The programs of the New Deal also brought together a new, liberal political alliance in the United States. Roosevelt's policies won the support of labor unions, blacks,
people who received government relief, ethnic and religious minorities, intellectuals, and some farmers, forming a coalition that would be the backbone of the
Democratic Party for decades to come.
On a personal level, the hardships suffered during the depression affected many Americans' attitudes toward life, work, and their community. Many people who
survived the depression wanted to protect themselves from ever again going hungry or lacking necessities. Some developed habits of frugality and careful saving for
the rest of their lives, and many focused on accumulating material possessions to create a comfortable life, one far different from that which they experienced in the
depression years.
The depression also played a major role in world events. In Germany, the economic collapse opened the way for dictator Adolf Hitler to come to power, which in turn led
to World War II.

II

CAUSES OF THE DEPRESSION

It is a common misconception that the stock market crash of October 1929 was the cause of the Great Depression. The two events were closely related, but both were
the results of deep problems in the modern economy that were building up through the "prosperity decade" of the 1920s.
As is typical of post-war periods, Americans in the Roaring Twenties turned inward, away from international issues and social concerns and toward greater individualism.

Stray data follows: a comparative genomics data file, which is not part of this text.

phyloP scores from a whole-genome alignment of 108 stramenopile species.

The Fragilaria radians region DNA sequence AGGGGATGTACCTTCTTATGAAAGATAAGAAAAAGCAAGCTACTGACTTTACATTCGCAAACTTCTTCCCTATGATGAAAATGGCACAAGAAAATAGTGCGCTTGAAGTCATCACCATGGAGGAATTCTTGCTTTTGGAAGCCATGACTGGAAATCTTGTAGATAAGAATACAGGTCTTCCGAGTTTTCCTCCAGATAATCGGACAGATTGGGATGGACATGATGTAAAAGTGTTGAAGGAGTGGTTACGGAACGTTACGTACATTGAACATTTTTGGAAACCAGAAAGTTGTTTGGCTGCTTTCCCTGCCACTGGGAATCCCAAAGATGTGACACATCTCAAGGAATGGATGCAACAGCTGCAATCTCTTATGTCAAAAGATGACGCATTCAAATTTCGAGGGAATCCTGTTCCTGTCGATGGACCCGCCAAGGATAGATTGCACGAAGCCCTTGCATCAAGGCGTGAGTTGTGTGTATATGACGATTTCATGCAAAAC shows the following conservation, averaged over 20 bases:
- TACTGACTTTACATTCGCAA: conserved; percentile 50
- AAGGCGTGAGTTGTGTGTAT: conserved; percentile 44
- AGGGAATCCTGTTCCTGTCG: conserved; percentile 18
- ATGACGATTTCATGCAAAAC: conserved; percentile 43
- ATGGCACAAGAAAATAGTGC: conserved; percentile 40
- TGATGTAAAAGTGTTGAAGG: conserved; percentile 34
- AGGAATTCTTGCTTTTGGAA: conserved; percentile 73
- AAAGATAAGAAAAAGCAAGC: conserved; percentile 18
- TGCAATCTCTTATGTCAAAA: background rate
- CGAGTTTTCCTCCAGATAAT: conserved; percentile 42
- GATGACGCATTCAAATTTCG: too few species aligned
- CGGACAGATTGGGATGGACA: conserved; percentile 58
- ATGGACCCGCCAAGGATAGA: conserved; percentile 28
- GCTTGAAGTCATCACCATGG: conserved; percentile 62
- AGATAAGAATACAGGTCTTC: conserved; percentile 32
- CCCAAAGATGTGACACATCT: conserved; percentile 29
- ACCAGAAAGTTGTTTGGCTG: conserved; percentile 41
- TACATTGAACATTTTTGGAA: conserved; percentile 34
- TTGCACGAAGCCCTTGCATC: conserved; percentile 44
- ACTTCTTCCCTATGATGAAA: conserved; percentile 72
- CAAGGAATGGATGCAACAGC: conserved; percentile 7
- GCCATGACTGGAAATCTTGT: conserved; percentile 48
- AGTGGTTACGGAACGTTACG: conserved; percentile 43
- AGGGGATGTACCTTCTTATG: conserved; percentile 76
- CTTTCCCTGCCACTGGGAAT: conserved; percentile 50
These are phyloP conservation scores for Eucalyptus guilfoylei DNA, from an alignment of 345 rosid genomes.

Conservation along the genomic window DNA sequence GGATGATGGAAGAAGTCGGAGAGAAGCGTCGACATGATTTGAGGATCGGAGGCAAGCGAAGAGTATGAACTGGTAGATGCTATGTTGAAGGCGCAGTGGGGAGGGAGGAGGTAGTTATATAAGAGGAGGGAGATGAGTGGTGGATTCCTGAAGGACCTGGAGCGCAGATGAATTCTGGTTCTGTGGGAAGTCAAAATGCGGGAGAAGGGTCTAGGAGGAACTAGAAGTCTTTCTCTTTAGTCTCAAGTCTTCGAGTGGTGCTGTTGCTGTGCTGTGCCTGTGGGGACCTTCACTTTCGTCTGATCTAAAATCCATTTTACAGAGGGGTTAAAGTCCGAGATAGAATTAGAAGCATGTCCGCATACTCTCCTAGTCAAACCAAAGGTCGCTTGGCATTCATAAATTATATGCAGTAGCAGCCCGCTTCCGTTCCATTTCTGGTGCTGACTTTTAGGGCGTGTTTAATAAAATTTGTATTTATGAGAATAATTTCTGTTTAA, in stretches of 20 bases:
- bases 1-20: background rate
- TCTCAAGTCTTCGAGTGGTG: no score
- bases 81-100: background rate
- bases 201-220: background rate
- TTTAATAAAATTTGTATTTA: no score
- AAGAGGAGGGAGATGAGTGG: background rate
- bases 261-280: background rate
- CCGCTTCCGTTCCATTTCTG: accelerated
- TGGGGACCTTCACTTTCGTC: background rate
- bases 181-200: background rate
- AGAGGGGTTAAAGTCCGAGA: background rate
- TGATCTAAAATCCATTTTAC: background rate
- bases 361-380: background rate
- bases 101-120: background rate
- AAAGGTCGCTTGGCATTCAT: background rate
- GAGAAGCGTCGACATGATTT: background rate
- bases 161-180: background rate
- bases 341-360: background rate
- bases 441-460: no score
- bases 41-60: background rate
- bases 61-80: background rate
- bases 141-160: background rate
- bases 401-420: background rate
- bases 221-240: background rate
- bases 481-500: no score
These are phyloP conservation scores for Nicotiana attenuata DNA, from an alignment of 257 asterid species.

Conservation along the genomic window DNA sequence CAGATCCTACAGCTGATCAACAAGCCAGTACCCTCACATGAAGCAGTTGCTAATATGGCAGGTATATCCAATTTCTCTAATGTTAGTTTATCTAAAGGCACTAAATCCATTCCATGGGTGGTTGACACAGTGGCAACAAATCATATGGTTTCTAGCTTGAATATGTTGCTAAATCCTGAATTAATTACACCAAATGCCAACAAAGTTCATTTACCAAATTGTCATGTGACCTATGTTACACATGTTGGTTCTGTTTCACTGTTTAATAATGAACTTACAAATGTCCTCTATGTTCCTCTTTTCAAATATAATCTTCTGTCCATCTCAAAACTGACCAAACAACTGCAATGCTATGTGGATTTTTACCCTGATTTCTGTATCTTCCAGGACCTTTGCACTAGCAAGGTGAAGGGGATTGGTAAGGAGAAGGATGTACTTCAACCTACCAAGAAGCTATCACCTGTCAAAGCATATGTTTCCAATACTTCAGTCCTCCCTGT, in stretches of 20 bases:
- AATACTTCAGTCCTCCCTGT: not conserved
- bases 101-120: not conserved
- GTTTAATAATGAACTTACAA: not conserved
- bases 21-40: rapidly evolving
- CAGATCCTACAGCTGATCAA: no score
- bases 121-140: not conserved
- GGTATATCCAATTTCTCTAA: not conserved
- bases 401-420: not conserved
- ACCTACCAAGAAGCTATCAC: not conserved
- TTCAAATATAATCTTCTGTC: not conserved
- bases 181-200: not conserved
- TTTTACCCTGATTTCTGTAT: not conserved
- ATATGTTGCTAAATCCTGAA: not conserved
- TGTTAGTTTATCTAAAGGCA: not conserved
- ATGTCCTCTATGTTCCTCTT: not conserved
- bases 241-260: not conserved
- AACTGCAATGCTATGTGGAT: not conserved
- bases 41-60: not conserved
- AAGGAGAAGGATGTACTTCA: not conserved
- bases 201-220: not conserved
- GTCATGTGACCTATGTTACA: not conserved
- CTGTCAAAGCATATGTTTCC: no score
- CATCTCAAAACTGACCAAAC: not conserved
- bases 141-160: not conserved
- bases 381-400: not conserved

The emphasis was on getting rich and enjoying new fads, new inventions, and new ideas. The traditional values of rural America were being challenged by the cityoriented Jazz Age, symbolized by what many considered the shocking behavior of young women who wore short skirts and makeup, smoked, and drank.
The self-centered attitudes of the 1920s seemed to fit nicely with the needs of the economy. Modern industry had the capacity to produce vast quantities of consumer
goods, but this created a fundamental problem: Prosperity could continue only if demand was made to grow as rapidly as supply. Accordingly, people had to be
persuaded to abandon such traditional values as saving, postponing pleasures and purchases, and buying only what they needed. "The key to economic prosperity," a